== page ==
Were you aware that students paid attention to your style?
Yes. My students tease me for wearing sandals to class.
What is your personal reason for dressing the way you do?
It’s for comfort [and also for] partly physiological reasons. I have extremely good circulation, and so my feet get hot really easily. I have to wear sandals to survive.
So do you dress up with your students in mind?
I’ve been teaching for about 16 to 17 years, and I’ve found that there is no one style of teaching that is best. When you dress, you pick a style of interaction. I remember when I was in college, I had two professors: an extremely proper English gentlemen and a soft-spoken woman from the South. Both were fantastic, but I found the woman to be much more approachable. Personally, I dress comfortably so that my students can feel comfortable when they ask me about philosophy.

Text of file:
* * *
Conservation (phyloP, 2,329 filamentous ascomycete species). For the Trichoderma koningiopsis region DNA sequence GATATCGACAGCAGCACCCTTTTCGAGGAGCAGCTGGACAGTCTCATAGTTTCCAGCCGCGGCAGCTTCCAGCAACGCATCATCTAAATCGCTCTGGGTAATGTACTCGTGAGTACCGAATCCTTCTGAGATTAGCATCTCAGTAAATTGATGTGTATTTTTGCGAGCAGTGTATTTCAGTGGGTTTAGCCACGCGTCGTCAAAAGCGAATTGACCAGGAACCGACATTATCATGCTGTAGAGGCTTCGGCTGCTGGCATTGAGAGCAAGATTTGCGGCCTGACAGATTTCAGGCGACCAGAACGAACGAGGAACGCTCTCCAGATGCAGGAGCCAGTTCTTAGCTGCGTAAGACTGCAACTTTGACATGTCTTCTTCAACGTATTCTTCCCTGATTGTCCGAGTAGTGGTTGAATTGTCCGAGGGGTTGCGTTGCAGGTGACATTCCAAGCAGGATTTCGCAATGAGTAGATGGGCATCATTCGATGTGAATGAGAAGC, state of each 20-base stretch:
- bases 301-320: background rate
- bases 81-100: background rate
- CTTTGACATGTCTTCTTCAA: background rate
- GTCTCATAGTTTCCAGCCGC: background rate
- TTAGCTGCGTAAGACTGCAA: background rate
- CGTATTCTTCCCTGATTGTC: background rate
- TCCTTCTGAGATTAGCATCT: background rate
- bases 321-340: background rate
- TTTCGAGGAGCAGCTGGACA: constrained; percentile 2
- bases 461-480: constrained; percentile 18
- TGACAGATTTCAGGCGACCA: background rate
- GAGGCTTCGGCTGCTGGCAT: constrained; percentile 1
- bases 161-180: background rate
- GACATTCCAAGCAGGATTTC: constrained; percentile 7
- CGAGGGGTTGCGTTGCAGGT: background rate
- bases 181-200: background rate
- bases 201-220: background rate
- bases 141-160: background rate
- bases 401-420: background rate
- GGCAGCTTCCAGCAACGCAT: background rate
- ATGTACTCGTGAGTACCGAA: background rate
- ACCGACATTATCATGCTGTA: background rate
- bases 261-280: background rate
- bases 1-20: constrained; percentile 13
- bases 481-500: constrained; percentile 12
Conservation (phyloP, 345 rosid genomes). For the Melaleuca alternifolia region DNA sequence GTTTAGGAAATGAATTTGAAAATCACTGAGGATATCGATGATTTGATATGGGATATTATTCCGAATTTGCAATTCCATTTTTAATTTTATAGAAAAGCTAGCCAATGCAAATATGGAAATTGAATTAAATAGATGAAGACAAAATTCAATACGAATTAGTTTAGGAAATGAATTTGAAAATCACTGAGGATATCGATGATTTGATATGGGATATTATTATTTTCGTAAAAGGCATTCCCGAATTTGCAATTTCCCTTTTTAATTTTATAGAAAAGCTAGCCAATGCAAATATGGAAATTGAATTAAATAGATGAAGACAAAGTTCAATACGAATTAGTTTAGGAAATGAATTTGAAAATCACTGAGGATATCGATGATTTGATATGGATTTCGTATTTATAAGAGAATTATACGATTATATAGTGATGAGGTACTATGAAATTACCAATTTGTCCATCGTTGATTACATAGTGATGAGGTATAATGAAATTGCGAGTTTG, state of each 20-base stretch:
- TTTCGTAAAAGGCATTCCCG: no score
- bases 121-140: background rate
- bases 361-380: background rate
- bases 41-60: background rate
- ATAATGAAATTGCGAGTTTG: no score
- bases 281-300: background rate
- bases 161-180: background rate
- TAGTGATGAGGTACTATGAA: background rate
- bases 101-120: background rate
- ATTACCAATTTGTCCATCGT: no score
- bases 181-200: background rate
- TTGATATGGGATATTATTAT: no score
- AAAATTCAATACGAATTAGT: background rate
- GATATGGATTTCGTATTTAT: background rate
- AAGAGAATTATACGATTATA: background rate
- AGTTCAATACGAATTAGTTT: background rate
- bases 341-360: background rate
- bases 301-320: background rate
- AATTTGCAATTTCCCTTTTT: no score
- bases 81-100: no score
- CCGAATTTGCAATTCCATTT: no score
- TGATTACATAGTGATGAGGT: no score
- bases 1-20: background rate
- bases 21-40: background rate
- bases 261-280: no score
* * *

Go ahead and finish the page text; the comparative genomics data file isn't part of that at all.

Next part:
Do you think being in the Philosophy department has influenced your style?
Philosophy is a field without a barrier of entry—anyone, regardless of background or experience, can study it. All students need to do is just learn to appreciate what the questions are. I’m the head tutor, and I stand as a guide for all the neophytes who get lost in this maze. Since philosophy is already confusing enough, I don’t want to create any distractions for the students. I wouldn’t be extremely dressed up, but I wouldn’t wear jeans either.
Do you ever look at yourself in reflective surfaces?
Nooo—I find that awkward.